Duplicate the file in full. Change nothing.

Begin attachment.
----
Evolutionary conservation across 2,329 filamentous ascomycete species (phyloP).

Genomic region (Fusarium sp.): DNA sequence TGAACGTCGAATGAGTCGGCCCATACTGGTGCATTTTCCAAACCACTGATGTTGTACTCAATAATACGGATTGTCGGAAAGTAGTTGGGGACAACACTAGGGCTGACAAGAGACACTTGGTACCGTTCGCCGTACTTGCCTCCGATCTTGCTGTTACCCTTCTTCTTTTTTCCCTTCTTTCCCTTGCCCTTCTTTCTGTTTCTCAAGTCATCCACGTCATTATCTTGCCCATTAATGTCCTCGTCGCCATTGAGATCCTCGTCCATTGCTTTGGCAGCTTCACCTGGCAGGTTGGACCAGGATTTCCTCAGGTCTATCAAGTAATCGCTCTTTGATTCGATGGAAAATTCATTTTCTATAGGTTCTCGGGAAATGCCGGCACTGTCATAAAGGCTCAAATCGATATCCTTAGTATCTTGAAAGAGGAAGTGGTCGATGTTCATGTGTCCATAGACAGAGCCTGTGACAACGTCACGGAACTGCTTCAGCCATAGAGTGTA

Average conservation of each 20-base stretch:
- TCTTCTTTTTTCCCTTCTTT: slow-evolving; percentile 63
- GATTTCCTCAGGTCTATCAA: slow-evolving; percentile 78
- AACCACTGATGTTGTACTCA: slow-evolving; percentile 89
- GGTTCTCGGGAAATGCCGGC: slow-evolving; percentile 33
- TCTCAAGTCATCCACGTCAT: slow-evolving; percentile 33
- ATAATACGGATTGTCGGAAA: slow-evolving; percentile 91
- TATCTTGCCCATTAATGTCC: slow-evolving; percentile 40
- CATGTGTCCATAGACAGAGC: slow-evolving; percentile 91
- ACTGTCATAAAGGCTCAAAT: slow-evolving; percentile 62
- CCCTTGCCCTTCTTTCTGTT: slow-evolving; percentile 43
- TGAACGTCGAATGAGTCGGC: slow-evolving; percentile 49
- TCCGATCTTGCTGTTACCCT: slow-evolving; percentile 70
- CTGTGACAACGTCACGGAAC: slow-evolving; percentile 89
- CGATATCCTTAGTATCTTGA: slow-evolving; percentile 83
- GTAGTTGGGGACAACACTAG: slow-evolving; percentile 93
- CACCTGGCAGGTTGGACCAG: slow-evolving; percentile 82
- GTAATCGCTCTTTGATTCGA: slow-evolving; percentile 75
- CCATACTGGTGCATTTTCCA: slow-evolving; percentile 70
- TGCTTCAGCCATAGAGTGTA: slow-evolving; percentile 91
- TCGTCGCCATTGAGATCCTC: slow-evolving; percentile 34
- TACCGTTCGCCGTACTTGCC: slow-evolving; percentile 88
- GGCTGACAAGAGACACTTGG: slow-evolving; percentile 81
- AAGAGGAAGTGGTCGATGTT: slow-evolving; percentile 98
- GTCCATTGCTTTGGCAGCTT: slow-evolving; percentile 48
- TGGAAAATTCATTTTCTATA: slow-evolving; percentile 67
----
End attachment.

Evolutionary conservation across 2,329 filamentous ascomycete species (phyloP).

Genomic region (Fusarium sp.): DNA sequence TGAACGTCGAATGAGTCGGCCCATACTGGTGCATTTTCCAAACCACTGATGTTGTACTCAATAATACGGATTGTCGGAAAGTAGTTGGGGACAACACTAGGGCTGACAAGAGACACTTGGTACCGTTCGCCGTACTTGCCTCCGATCTTGCTGTTACCCTTCTTCTTTTTTCCCTTCTTTCCCTTGCCCTTCTTTCTGTTTCTCAAGTCATCCACGTCATTATCTTGCCCATTAATGTCCTCGTCGCCATTGAGATCCTCGTCCATTGCTTTGGCAGCTTCACCTGGCAGGTTGGACCAGGATTTCCTCAGGTCTATCAAGTAATCGCTCTTTGATTCGATGGAAAATTCATTTTCTATAGGTTCTCGGGAAATGCCGGCACTGTCATAAAGGCTCAAATCGATATCCTTAGTATCTTGAAAGAGGAAGTGGTCGATGTTCATGTGTCCATAGACAGAGCCTGTGACAACGTCACGGAACTGCTTCAGCCATAGAGTGTA

Average conservation of each 20-base stretch:
- TCTTCTTTTTTCCCTTCTTT: slow-evolving; percentile 63
- GATTTCCTCAGGTCTATCAA: slow-evolving; percentile 78
- AACCACTGATGTTGTACTCA: slow-evolving; percentile 89
- GGTTCTCGGGAAATGCCGGC: slow-evolving; percentile 33
- TCTCAAGTCATCCACGTCAT: slow-evolving; percentile 33
- ATAATACGGATTGTCGGAAA: slow-evolving; percentile 91
- TATCTTGCCCATTAATGTCC: slow-evolving; percentile 40
- CATGTGTCCATAGACAGAGC: slow-evolving; percentile 91
- ACTGTCATAAAGGCTCAAAT: slow-evolving; percentile 62
- CCCTTGCCCTTCTTTCTGTT: slow-evolving; percentile 43
- TGAACGTCGAATGAGTCGGC: slow-evolving; percentile 49
- TCCGATCTTGCTGTTACCCT: slow-evolving; percentile 70
- CTGTGACAACGTCACGGAAC: slow-evolving; percentile 89
- CGATATCCTTAGTATCTTGA: slow-evolving; percentile 83
- GTAGTTGGGGACAACACTAG: slow-evolving; percentile 93
- CACCTGGCAGGTTGGACCAG: slow-evolving; percentile 82
- GTAATCGCTCTTTGATTCGA: slow-evolving; percentile 75
- CCATACTGGTGCATTTTCCA: slow-evolving; percentile 70
- TGCTTCAGCCATAGAGTGTA: slow-evolving; percentile 91
- TCGTCGCCATTGAGATCCTC: slow-evolving; percentile 34
- TACCGTTCGCCGTACTTGCC: slow-evolving; percentile 88
- GGCTGACAAGAGACACTTGG: slow-evolving; percentile 81
- AAGAGGAAGTGGTCGATGTT: slow-evolving; percentile 98
- GTCCATTGCTTTGGCAGCTT: slow-evolving; percentile 48
- TGGAAAATTCATTTTCTATA: slow-evolving; percentile 67